Drilling for Common Ground: How Public Opinion Tracks Experts in the Debate Over Federal Regulation of Shale Oil & Gas Extraction (aka Fracking)

89 Pages Posted: 6 Apr 2016

Date Written: February 15, 2016

Abstract

Public interest in environmental and public health impacts in shale oil and gas extraction (what the public calls fracking) is growing. Industry claims the public outcry against the new technology is not grounded in science. In February 2013, Resources for the Future published a list of high priority “risk pathways” that experts from NGOs, academia, government and industry all agreed were real concerns in fracking. This article used the risk matrix to evaluate whether public comments in dockets of federal agencies that proposed federal regulation concerning hydraulic fracturing tracked expert concern. The article found that the public tracked many of the expert’s shared concerns. Highest concern was raised by water pollution concerns in surface and groundwater from fracking fluids, flowback and produced water. The public shared expert worry over cementing and casing failures and understood that these were the primary causes of most groundwater contamination. Damage to habitat was the third greatest concern raised by the public. Methane leakage into air and water was less cited. Concerns over technical matters were rarely mentioned by the general public but were often cited by self-identified experts. The article concludes while the general public did not go into the detail about regulatory mechanism that was often reflected by experts, the concerns raised by the public in comments to proposed rulemakings largely reflected the consensus themes of the experts. More significantly, the public writing overwhelmingly favored increased federal regulation to protect public health and the environment. The very limited number of comments opposing increased regulation were presented by members of industry; these objections were based on financial considerations and did not present evidence that adequate regulations were already in place to protect public health and the environment.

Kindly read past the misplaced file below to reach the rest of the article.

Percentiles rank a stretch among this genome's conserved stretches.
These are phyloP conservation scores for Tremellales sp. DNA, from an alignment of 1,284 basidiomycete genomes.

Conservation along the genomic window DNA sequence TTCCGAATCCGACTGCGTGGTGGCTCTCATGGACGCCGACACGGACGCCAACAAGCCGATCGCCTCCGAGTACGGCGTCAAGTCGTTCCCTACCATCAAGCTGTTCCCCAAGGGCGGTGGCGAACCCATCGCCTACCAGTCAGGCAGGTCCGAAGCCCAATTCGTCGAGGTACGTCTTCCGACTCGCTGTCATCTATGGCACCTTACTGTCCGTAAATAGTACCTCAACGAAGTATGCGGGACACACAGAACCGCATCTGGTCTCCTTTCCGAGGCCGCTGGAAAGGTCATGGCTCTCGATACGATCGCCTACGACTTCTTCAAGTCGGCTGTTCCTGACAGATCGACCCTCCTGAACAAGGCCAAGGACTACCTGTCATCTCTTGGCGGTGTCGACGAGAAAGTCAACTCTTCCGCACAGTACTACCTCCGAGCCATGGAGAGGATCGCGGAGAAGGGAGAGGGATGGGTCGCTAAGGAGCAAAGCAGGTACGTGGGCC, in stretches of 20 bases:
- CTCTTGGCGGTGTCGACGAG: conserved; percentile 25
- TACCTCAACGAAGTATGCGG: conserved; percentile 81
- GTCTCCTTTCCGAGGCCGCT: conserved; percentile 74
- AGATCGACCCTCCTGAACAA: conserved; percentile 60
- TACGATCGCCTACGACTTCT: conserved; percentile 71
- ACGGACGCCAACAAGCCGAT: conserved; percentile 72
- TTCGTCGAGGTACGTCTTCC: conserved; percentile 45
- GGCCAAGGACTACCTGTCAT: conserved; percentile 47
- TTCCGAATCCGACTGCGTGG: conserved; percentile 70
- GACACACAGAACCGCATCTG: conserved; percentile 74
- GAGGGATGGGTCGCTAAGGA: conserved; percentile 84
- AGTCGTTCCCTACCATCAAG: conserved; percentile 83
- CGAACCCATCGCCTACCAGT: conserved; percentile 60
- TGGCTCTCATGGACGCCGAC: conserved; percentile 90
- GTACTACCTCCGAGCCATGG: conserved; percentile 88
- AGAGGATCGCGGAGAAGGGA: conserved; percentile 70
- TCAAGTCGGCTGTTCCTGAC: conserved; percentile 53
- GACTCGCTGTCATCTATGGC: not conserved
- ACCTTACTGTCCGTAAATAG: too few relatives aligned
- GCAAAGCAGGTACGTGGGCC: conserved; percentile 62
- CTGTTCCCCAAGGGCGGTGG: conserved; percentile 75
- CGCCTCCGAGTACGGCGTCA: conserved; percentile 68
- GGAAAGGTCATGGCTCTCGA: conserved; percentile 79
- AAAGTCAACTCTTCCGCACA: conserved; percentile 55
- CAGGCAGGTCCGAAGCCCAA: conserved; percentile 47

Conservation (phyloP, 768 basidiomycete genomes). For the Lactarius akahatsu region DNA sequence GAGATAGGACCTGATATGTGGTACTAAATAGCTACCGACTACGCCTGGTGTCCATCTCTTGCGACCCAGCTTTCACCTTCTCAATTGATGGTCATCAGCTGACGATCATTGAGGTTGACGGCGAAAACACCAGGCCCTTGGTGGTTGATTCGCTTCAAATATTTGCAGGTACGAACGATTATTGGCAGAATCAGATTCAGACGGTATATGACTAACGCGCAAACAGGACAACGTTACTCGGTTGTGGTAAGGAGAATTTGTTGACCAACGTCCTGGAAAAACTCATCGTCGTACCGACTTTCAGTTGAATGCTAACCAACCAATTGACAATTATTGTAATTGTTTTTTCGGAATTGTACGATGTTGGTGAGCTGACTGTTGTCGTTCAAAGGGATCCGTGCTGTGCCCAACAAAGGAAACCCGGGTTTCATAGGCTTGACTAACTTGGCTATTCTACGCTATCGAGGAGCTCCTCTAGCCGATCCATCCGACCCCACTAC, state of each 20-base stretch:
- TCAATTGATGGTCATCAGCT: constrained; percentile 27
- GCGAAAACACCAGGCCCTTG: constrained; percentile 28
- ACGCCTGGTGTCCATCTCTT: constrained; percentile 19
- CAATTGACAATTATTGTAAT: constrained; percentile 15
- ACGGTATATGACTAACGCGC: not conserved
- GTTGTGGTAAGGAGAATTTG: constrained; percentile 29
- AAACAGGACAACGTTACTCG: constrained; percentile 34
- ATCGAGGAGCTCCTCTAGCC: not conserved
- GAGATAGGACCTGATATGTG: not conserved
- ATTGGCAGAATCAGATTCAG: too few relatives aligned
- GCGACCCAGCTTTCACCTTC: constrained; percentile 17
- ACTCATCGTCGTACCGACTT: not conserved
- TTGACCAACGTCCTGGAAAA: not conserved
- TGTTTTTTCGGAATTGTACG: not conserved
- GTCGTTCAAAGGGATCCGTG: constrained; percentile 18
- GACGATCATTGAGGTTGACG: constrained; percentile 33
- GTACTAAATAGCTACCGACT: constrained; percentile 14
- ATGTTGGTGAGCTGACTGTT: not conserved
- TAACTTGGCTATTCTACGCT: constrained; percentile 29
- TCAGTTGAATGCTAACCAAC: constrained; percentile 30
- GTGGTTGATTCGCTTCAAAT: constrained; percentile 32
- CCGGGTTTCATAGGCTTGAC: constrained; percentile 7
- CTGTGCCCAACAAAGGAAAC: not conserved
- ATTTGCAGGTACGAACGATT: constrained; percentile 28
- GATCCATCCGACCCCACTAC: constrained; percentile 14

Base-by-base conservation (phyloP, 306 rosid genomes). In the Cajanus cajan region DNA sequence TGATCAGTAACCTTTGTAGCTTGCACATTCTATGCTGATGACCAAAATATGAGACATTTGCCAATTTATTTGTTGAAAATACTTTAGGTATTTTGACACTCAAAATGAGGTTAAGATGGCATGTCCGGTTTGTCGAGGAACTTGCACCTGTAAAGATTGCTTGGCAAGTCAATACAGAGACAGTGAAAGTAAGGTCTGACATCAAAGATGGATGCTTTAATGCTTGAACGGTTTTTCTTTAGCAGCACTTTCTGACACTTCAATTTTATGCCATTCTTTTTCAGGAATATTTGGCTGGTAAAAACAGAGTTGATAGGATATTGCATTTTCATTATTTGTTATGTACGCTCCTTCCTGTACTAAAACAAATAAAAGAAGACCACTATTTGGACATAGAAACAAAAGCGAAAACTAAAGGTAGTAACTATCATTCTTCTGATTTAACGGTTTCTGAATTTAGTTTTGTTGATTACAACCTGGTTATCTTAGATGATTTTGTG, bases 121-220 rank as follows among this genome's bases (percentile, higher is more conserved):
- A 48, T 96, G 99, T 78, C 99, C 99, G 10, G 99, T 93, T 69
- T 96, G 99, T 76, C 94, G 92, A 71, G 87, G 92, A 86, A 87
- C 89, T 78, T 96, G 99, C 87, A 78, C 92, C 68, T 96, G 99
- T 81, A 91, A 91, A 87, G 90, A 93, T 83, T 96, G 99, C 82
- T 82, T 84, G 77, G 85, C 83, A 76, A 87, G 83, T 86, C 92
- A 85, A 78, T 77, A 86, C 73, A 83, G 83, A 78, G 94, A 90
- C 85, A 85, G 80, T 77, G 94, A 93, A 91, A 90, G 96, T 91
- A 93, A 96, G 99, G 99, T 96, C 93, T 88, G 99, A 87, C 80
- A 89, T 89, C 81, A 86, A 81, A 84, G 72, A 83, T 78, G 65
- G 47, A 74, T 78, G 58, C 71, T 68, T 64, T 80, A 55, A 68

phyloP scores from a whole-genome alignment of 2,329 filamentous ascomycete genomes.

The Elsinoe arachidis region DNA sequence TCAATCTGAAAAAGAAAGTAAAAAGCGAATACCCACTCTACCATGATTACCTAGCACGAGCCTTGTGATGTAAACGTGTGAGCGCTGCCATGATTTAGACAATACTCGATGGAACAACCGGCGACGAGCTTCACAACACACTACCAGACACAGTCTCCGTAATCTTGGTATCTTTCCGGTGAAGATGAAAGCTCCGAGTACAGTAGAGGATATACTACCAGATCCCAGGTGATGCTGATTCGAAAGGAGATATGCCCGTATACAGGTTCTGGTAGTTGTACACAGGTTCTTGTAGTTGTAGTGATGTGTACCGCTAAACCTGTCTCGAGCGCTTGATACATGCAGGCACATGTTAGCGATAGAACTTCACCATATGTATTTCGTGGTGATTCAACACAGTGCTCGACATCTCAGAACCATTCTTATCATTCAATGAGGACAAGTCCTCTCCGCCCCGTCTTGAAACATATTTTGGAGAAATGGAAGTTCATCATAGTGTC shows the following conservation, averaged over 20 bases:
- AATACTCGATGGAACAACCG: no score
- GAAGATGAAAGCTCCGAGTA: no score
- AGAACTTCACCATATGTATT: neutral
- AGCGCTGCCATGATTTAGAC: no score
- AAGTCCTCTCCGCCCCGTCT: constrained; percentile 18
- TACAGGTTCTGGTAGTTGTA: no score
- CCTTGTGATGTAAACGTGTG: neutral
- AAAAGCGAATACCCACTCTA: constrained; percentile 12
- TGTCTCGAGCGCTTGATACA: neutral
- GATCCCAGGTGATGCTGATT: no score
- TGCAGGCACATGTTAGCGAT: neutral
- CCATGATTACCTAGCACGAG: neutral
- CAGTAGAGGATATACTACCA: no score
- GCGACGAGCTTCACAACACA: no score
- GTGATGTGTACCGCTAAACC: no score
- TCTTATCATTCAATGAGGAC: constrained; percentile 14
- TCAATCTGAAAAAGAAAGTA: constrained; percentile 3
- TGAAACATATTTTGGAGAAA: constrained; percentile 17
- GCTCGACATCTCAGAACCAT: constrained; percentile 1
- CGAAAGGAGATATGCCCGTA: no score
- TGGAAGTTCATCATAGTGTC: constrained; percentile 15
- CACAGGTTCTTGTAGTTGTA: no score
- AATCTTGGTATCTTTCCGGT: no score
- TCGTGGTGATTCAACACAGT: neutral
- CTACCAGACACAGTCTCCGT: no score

Keywords: public opinion, expert opinion, adminstrative procedure, public comment, shale gas extraction, oil and gas, hydraulic fracturing, EPA, BLM, USCG, water allocation, water pollution, surface and groundwater, fracking fluids, flowback, produced water, habitat, land use, sustainable

JEL Classification: K32, L50, N70, Q20, Q40

Suggested Citation

Geltman, Elizabeth, Drilling for Common Ground: How Public Opinion Tracks Experts in the Debate Over Federal Regulation of Shale Oil & Gas Extraction (aka Fracking) (February 15, 2016). Virginia Environmental Law Journal, Forthcoming. Available at SSRN: https://ssrn.com/abstract=2732676

Elizabeth Geltman (Contact Author)

CUNY School of Public Health ( email )

55 W 125th St
New York, NY 10027
United States

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